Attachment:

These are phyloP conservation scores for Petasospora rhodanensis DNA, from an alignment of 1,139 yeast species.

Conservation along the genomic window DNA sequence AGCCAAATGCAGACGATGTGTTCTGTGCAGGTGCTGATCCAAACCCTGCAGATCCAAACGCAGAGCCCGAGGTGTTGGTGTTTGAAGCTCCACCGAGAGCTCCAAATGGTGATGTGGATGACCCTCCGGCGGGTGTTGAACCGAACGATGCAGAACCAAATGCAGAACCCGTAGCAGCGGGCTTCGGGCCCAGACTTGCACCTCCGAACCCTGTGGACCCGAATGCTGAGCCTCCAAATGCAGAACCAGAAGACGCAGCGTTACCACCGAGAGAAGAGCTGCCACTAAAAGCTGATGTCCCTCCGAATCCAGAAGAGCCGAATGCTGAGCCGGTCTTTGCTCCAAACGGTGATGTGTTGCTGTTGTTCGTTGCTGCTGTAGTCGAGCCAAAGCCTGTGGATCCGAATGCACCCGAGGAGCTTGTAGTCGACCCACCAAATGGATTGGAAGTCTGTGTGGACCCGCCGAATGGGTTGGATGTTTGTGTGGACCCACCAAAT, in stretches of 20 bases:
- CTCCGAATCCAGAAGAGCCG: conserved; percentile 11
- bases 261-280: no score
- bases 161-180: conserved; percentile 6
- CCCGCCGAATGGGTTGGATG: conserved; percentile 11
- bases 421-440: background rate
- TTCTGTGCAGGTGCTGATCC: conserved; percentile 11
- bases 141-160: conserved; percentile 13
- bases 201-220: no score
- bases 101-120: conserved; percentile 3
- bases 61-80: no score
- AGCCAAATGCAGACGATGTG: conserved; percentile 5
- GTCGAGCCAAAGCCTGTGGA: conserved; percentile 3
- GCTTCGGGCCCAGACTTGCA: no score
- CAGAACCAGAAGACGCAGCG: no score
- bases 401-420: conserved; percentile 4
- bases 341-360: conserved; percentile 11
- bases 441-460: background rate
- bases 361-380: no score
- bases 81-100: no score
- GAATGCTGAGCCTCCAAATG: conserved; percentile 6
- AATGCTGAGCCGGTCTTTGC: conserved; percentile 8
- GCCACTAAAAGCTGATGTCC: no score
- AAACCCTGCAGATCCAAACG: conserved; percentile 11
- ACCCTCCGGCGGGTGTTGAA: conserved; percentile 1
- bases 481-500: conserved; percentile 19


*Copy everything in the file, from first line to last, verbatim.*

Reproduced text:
These are phyloP conservation scores for Petasospora rhodanensis DNA, from an alignment of 1,139 yeast species.

Conservation along the genomic window DNA sequence AGCCAAATGCAGACGATGTGTTCTGTGCAGGTGCTGATCCAAACCCTGCAGATCCAAACGCAGAGCCCGAGGTGTTGGTGTTTGAAGCTCCACCGAGAGCTCCAAATGGTGATGTGGATGACCCTCCGGCGGGTGTTGAACCGAACGATGCAGAACCAAATGCAGAACCCGTAGCAGCGGGCTTCGGGCCCAGACTTGCACCTCCGAACCCTGTGGACCCGAATGCTGAGCCTCCAAATGCAGAACCAGAAGACGCAGCGTTACCACCGAGAGAAGAGCTGCCACTAAAAGCTGATGTCCCTCCGAATCCAGAAGAGCCGAATGCTGAGCCGGTCTTTGCTCCAAACGGTGATGTGTTGCTGTTGTTCGTTGCTGCTGTAGTCGAGCCAAAGCCTGTGGATCCGAATGCACCCGAGGAGCTTGTAGTCGACCCACCAAATGGATTGGAAGTCTGTGTGGACCCGCCGAATGGGTTGGATGTTTGTGTGGACCCACCAAAT, in stretches of 20 bases:
- CTCCGAATCCAGAAGAGCCG: conserved; percentile 11
- bases 261-280: no score
- bases 161-180: conserved; percentile 6
- CCCGCCGAATGGGTTGGATG: conserved; percentile 11
- bases 421-440: background rate
- TTCTGTGCAGGTGCTGATCC: conserved; percentile 11
- bases 141-160: conserved; percentile 13
- bases 201-220: no score
- bases 101-120: conserved; percentile 3
- bases 61-80: no score
- AGCCAAATGCAGACGATGTG: conserved; percentile 5
- GTCGAGCCAAAGCCTGTGGA: conserved; percentile 3
- GCTTCGGGCCCAGACTTGCA: no score
- CAGAACCAGAAGACGCAGCG: no score
- bases 401-420: conserved; percentile 4
- bases 341-360: conserved; percentile 11
- bases 441-460: background rate
- bases 361-380: no score
- bases 81-100: no score
- GAATGCTGAGCCTCCAAATG: conserved; percentile 6
- AATGCTGAGCCGGTCTTTGC: conserved; percentile 8
- GCCACTAAAAGCTGATGTCC: no score
- AAACCCTGCAGATCCAAACG: conserved; percentile 11
- ACCCTCCGGCGGGTGTTGAA: conserved; percentile 1
- bases 481-500: conserved; percentile 19